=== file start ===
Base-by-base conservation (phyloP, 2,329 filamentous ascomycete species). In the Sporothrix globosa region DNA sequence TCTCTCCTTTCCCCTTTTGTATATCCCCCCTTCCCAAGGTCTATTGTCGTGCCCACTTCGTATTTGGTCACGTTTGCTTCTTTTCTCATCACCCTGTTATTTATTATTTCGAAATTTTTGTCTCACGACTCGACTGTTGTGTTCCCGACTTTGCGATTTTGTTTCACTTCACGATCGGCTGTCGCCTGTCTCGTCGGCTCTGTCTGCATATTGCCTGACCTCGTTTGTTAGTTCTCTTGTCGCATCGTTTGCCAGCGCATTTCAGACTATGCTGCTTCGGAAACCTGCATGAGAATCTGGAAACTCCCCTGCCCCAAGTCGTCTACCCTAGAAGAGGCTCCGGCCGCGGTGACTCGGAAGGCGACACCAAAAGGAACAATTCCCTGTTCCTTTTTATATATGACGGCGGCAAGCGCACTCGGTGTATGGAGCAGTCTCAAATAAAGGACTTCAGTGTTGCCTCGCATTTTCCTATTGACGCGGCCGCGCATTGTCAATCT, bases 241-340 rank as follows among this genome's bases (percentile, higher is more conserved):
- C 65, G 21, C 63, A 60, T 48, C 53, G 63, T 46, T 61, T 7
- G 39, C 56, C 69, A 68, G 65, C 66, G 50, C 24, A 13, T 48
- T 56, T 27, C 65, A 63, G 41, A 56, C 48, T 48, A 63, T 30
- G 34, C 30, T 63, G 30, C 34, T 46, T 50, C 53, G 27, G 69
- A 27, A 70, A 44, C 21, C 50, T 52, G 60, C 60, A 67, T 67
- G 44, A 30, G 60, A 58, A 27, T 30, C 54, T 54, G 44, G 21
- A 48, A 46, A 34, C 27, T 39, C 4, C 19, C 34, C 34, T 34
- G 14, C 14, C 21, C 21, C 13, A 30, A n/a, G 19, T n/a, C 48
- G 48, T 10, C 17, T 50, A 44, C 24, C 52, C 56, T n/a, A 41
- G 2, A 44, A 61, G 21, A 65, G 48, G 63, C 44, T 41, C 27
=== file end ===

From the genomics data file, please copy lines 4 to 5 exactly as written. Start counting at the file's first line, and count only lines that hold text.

- T 56, T 27, C 65, A 63, G 41, A 56, C 48, T 48, A 63, T 30
- G 34, C 30, T 63, G 30, C 34, T 46, T 50, C 53, G 27, G 69